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COVID-19 restrictions increased perceptions of social isolation for older people discharged home after rehabilitation: A mixed-methods study

Citation

Hogan, G and Taylor, NF and Robins, L and Callisaya, ML and Snowdon, M and Moran, C and Snowdon, DA, COVID-19 restrictions increased perceptions of social isolation for older people discharged home after rehabilitation: A mixed-methods study, Australasian Journal on Ageing pp. 1-9. ISSN 1440-6381 (2022) [Refereed Article]


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DOI: doi:10.1111/ajag.13062

Abstract

Objective

To explore older persons’ perceptions of the impact of COVID-19 restrictions on participating in community activities after discharge from inpatient rehabilitation.

Methods

Mixed-methods study design. Participants were older adults who were discharged home following inpatient rehabilitation. Interviews were conducted with 70 participants, with a variety of diagnoses, 8 weeks after discharge from inpatient rehabilitation. Frequency of participation in domestic, leisure/work and outdoor activities was measured using the Frenchay Activities Index (FAI). Qualitative analysis was completed using qualitative content analysis and triangulated with FAI scores.

Results

In all, 70 older adults (mean age: 73.0 years, SD: 9.9; 59% female) participated in the study. The overarching theme was that participants felt socially isolated following discharge from rehabilitation, with COVID-19 restrictions increasing perceptions of social isolation and complicating their return to participating in community activities. The four categories informing the overarching theme were as follows: physical health was the primary limitation to participation in community activities; COVID-19 restrictions limited participation in social activities and centre-based physical rehabilitation; low uptake of videoconferencing to facilitate socialisation and rehabilitation; and reduced incidental physical activity. Mean FAI score was 21.2 (SD 7.8), indicating that participants were moderately active. Participants most commonly performed domestic activities (mean: 10.0, SD: 4.1), followed by outdoor activities (mean: 6.6, SD: 3.5) and leisure/work activities (mean: 4.5, SD: 2.5).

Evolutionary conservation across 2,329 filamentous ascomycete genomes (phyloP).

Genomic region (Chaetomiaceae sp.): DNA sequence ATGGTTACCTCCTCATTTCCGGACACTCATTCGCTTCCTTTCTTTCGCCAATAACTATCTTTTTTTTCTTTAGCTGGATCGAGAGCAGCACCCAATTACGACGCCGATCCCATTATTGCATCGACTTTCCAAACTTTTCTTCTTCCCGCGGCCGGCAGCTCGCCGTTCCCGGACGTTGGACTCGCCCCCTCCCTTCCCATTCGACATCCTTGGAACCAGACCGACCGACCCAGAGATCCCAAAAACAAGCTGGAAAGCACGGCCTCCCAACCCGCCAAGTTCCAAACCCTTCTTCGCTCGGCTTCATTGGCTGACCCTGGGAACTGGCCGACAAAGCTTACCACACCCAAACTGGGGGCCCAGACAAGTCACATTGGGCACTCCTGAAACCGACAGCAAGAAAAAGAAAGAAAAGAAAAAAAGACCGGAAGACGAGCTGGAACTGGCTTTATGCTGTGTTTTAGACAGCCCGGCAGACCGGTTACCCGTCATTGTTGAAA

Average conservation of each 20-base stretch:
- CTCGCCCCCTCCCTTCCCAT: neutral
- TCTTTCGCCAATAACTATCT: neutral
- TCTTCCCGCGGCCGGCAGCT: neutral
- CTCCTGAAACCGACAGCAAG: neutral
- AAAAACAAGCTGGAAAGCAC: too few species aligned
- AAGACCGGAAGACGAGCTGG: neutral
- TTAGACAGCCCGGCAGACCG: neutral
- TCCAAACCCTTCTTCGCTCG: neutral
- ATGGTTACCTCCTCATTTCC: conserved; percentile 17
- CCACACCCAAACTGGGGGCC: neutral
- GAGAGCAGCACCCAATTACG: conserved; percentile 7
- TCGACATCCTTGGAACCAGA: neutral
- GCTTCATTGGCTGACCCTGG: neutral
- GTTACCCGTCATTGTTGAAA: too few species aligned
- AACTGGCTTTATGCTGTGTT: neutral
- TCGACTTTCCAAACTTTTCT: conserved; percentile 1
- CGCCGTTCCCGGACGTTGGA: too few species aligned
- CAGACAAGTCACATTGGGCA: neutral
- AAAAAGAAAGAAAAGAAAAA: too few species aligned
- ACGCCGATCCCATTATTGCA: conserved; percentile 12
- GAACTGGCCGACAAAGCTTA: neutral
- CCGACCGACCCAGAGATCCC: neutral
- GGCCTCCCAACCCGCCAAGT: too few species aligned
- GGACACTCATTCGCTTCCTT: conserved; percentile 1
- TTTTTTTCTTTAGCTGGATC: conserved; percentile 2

Conclusions

COVID-19 restrictions exacerbated perceptions of social isolation and the limitations already imposed by poor physical health after discharge from rehabilitation. The findings highlight the need for rehabilitation that addresses the psychological and social dimensions of community reintegration.

Item Details

Item Type:Refereed Article
Keywords:activities of daily living, community integration, community participation, COVID-19, rehabilitation, social isolation
Research Division:Biomedical and Clinical Sciences
Research Group:Clinical sciences
Research Field:Geriatrics and gerontology
Objective Division:Health
Objective Group:Provision of health and support services
Objective Field:Primary care
UTAS Author:Callisaya, ML (Dr Michele Callisaya)
ID Code:150253
Year Published:2022
Deposited By:Menzies Institute for Medical Research
Deposited On:2022-06-05
Last Modified:2022-06-06
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